The golden rule with proposals, is they should only ever be sent to confirm what has already been agreed upon in a meeting.
You should agree on a price with the client in your meeting whilst you are still in control of the conversation.
When you do build your proposal there is a structure you can use. You want to reinforce all the great stuff that you do, the value and the benefits to the client. There are 5 elements that you should build into your proposal…
#1 - Restate the pain
Start your proposal by reminding the client of the pain they are currently facing or will face if they continue as they are. People are more motivated by the avoidance of pain than by the attainment of gain.
When you spoke to your client you hopefully uncovered what their problems are, what they need solving.
Open your proposal with a reminder of this pain.
#2 - Quantify the pain
If you can, try to put a number to that pain. You can uncover some of these numbers in your meeting with the client.
Identify how much money they are losing, how many problems they are having with uncollected debts because of cash flow. It could be the amount of time they are wasting.
Whatever you uncover in the meeting, restate it in the proposal. It makes the pain more real if the client can see a figure. It also helps later to contrast it to your price.
#3 - Desired Outcomes
What is the result the client is looking for?
You should ask this in the meeting. What is the desired outcome? What is the client hoping to get?
So, you have shown the client the pain, then shown them what they could have. This will make your solution seem really valuable because it will get them to that point.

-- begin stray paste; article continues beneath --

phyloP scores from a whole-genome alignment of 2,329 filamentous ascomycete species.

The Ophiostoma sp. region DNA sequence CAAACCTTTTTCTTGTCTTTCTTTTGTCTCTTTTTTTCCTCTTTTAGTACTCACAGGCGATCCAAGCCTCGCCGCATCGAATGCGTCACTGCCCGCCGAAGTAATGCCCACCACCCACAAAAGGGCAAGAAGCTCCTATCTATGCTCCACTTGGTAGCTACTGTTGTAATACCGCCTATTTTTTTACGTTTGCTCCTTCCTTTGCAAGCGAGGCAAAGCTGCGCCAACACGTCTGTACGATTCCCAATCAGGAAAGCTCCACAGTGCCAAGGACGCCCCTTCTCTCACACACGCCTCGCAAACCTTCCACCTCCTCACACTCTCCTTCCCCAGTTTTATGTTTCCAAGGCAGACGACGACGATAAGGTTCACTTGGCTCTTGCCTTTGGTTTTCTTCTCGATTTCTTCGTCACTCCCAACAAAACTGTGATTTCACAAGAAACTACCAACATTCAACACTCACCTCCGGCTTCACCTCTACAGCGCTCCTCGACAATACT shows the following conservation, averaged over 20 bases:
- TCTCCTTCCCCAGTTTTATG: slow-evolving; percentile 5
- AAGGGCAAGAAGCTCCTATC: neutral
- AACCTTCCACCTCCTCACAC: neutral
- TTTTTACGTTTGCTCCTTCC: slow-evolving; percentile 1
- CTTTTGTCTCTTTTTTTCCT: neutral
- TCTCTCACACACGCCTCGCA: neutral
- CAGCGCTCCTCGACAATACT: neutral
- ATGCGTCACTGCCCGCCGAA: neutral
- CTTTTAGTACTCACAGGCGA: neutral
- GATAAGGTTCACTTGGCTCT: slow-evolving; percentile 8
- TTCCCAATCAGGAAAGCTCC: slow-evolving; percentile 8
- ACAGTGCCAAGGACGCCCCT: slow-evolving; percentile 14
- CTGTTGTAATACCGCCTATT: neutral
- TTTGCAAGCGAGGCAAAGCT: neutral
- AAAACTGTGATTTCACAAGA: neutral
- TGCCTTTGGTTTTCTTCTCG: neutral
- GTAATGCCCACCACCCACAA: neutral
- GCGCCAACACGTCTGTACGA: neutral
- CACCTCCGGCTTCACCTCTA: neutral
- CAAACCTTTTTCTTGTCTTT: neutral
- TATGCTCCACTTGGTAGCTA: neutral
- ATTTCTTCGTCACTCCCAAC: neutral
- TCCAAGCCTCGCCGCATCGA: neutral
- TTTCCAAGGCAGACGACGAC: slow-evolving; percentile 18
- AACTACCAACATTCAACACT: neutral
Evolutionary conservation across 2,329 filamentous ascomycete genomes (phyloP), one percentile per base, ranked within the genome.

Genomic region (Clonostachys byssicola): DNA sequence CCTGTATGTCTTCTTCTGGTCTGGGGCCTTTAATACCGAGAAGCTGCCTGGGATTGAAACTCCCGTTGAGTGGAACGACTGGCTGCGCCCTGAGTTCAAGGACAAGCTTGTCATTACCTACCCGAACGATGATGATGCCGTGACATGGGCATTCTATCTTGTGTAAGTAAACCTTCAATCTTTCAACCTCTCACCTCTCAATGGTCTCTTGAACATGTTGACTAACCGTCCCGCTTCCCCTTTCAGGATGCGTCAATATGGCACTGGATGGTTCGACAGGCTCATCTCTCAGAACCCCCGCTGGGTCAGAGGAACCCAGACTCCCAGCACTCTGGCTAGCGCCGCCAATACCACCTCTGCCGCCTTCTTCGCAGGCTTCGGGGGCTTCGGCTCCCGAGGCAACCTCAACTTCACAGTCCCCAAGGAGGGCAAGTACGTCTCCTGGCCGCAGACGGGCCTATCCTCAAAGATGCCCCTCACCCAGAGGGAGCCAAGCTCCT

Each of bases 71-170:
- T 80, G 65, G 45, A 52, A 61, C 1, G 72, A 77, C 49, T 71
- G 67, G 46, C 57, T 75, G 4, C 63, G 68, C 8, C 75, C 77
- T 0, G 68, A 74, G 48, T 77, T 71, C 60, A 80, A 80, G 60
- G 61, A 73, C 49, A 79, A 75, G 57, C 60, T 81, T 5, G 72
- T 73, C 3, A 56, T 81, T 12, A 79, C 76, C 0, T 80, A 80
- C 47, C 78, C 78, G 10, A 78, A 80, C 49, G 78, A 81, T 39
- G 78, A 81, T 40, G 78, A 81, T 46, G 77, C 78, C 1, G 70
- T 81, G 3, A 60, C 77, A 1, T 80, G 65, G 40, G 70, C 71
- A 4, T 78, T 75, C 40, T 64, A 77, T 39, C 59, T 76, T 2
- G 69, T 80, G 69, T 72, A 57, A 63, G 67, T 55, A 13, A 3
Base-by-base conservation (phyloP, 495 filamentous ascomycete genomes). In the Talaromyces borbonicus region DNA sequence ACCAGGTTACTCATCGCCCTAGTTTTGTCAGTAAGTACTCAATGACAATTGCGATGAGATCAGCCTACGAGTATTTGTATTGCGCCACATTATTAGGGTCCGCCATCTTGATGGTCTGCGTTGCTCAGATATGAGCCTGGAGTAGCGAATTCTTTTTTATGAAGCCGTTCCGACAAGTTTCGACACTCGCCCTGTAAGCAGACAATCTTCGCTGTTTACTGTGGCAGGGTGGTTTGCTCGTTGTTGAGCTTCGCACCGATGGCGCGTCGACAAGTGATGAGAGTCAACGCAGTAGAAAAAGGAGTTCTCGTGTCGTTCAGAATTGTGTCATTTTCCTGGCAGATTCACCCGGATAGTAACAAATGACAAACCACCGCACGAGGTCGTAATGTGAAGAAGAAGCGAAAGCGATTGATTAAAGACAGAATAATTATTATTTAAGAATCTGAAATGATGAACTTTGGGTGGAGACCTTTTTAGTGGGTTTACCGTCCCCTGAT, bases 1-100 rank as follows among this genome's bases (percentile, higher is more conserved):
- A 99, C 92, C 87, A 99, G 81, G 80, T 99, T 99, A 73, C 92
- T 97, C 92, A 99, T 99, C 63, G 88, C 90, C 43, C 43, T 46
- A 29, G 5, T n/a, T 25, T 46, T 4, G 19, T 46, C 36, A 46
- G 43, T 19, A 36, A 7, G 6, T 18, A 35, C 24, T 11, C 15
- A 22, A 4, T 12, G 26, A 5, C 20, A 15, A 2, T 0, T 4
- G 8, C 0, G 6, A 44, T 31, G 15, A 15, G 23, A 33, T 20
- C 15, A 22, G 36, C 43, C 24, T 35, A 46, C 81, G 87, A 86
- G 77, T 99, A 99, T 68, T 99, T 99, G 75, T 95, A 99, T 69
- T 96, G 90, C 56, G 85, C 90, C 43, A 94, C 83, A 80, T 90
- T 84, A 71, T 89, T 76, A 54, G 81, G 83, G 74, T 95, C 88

#4 - Payment terms
Do not forget to include the payment terms in your proposal. This is critically important.
Once you have the price and payment terms agreed on in the meeting you need to secure this by putting it in the proposal.
It’s important you decide on the price during the meeting whilst the client is with you so that you can maintain control of the conversation.
#5 - What you are going to do
Finally, go into detail about what you are going to do for the client.
You need to go into a lot of detail. Don’t just tell them what you are going to do, tell them why you are doing it, what problems it will solve and what results it will achieve.
Really emphasise the benefit and value to the client.
If you really sell the client on the value, then the price will become insignificant to them.
This is the structure you should use to write a great proposal.
Remember the golden rule: the proposal should only be sent to confirm what has already been agreed on.
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Chartered Accountant, public speaker and author of #1 Amazon best-seller, “Effective Pricing for Accountants”
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